• Coordinate and conduct a lessons learned teleconference for project participants, as well as for other facilities/organizations considering BFHI either at the facility level or as a public health initiative.


  • Work with the Baby-Friendly expert to coordinate in-person training to participating hospitals. Among CBI participating hospitals, not all staff were able to attend, and some staff/hospitals opted to meet the training requirement in other ways, through a train-the-trainer model or using online training. The consultant was key in identifying other training options.

Note: Hospitals and other maternity facilities may meet the training requirement in a variety of ways. Two documents regarding training options are provided in the intervention materials section.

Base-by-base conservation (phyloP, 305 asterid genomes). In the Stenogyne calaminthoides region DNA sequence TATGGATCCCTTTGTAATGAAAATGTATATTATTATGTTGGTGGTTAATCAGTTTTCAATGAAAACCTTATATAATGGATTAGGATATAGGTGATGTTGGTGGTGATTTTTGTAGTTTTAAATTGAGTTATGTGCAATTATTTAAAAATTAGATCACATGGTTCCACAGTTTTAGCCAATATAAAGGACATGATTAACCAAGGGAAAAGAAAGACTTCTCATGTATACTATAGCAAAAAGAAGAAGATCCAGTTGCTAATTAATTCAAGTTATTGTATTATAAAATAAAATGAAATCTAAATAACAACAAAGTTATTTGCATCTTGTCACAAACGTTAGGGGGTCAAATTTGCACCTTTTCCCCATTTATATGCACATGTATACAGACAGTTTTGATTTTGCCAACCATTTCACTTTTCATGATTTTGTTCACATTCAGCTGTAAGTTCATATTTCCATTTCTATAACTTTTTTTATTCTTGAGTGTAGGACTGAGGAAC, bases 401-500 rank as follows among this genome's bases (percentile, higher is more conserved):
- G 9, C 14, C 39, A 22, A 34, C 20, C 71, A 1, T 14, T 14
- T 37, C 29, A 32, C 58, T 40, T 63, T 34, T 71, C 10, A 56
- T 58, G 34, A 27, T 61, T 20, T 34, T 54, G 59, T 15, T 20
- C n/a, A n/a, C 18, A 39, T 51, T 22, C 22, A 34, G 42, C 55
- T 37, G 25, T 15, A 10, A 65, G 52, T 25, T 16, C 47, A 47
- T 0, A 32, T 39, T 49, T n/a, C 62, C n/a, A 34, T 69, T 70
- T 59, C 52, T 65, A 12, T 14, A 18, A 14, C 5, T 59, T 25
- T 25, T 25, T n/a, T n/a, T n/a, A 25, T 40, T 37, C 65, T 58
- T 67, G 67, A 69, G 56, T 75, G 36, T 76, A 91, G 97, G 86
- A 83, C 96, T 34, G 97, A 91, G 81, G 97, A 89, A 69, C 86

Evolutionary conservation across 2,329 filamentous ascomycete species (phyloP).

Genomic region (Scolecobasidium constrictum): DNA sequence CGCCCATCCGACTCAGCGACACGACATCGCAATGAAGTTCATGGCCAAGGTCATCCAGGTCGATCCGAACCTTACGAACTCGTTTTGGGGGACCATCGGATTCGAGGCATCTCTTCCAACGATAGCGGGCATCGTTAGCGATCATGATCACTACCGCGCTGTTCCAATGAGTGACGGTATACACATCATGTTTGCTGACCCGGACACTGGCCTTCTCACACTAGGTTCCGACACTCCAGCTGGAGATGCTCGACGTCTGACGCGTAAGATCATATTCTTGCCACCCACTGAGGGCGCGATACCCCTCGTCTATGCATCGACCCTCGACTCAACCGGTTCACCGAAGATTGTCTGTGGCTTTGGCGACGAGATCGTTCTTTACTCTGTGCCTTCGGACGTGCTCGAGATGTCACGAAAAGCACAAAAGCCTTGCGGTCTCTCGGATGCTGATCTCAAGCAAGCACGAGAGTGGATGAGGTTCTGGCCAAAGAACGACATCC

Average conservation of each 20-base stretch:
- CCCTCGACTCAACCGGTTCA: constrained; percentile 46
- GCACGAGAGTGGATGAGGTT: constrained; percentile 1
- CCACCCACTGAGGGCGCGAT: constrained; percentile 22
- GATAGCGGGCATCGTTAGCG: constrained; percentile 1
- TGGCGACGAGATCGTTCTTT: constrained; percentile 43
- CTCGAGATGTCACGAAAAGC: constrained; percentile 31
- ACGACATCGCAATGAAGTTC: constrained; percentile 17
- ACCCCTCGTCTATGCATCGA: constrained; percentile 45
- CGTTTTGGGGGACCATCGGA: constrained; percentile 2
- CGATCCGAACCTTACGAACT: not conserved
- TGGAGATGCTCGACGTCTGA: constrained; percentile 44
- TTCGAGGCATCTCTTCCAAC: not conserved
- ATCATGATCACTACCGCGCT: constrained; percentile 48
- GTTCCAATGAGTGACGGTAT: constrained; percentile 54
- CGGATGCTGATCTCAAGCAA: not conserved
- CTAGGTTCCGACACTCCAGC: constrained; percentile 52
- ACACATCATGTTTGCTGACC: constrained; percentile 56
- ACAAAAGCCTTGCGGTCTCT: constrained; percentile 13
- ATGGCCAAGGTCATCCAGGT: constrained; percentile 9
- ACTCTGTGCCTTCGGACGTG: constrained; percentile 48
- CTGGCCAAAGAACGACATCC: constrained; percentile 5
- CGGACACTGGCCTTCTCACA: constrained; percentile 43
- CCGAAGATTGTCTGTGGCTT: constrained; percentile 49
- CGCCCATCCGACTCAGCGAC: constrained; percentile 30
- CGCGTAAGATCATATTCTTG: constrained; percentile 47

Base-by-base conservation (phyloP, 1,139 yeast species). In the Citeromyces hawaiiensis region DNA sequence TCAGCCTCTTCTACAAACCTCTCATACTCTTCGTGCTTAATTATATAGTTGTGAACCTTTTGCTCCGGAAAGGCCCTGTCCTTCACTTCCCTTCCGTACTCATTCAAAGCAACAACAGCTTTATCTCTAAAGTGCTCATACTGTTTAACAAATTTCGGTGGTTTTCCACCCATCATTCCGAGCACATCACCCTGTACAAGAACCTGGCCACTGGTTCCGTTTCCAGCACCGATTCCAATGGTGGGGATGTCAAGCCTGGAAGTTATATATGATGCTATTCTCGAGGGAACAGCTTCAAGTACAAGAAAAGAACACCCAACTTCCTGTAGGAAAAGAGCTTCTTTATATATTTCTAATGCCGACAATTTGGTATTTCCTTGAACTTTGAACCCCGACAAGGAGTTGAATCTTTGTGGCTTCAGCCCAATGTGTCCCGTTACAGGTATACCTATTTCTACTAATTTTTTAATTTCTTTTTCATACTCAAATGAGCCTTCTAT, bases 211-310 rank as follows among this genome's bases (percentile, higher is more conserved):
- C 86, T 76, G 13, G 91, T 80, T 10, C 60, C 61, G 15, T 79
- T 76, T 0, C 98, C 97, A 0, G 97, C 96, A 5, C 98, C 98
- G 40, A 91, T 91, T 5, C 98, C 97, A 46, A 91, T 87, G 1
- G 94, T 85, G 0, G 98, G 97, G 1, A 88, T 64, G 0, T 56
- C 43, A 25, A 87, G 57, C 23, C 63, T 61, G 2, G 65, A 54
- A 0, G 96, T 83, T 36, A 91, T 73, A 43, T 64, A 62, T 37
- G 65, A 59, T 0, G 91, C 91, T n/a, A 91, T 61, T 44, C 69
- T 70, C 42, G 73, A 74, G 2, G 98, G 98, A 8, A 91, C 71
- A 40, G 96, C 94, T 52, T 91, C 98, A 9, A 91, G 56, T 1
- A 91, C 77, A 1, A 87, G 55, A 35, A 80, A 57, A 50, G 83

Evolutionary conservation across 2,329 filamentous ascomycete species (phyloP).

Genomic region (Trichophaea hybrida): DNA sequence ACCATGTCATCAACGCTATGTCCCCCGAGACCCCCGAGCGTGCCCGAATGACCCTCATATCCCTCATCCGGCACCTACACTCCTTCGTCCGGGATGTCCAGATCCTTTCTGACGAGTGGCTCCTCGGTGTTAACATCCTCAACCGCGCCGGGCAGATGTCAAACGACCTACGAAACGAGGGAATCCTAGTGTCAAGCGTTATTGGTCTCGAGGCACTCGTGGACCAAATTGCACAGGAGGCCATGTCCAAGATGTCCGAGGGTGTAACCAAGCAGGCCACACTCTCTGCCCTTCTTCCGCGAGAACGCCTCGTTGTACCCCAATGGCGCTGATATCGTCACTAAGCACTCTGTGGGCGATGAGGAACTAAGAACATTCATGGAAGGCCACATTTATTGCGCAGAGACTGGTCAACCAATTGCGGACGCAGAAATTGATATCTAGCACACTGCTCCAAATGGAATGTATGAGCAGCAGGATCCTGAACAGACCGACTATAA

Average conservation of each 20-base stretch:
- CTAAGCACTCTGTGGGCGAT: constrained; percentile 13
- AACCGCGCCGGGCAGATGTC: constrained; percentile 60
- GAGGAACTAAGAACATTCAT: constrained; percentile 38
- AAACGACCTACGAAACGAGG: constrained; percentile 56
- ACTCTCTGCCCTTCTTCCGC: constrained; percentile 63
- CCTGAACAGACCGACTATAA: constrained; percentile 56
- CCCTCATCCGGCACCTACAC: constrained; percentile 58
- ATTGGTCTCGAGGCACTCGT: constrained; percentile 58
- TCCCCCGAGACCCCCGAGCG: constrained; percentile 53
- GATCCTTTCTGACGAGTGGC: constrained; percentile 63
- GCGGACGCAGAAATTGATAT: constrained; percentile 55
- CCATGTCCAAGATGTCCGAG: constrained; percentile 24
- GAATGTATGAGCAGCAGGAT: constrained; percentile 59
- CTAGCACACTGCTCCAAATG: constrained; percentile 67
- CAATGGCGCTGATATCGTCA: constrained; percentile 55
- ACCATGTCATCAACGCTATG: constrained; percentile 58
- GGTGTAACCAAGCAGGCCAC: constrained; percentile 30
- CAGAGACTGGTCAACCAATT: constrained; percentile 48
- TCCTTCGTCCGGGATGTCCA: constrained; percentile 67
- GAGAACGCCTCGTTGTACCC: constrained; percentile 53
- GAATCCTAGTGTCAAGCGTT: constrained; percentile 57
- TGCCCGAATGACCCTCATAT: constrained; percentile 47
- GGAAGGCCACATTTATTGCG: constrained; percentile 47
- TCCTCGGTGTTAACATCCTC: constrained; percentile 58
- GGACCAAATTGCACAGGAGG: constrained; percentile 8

Financial assistance

The cost to a hospital of going through the 4-D Pathway and applying for designation can be a barrier. The financial assistance component of the CBI removed the cost barrier and provided an incentive to work towards designation. The assistance was a crucial part of the CBI’s success and was extremely valuable to participating hospitals. The CBI provided the following financial assistance to each hospital:

  • $750 for dissemination of staff and patient education materials
  • $2000 for Baby-Friendly USA maternity hospital fees to enter the Dissemination Phase of the 4-D Pathway. As there is no cost for the Discovery Phase of the Pathway, CBI required participating hospitals to pay the fee to enter the Development Phase, thus demonstrating commitment from hospital administration prior to receiving CBI financial support.
  • $2000 for any additional fees as hospitals progress through the 4-D Pathway and beyond: Designation Phase includes fees for onsite assessment by Baby-Friendly USA or maintenance fees after official designation (these funds were unexpected and added at the end of the grant period).

Monitoring and evaluation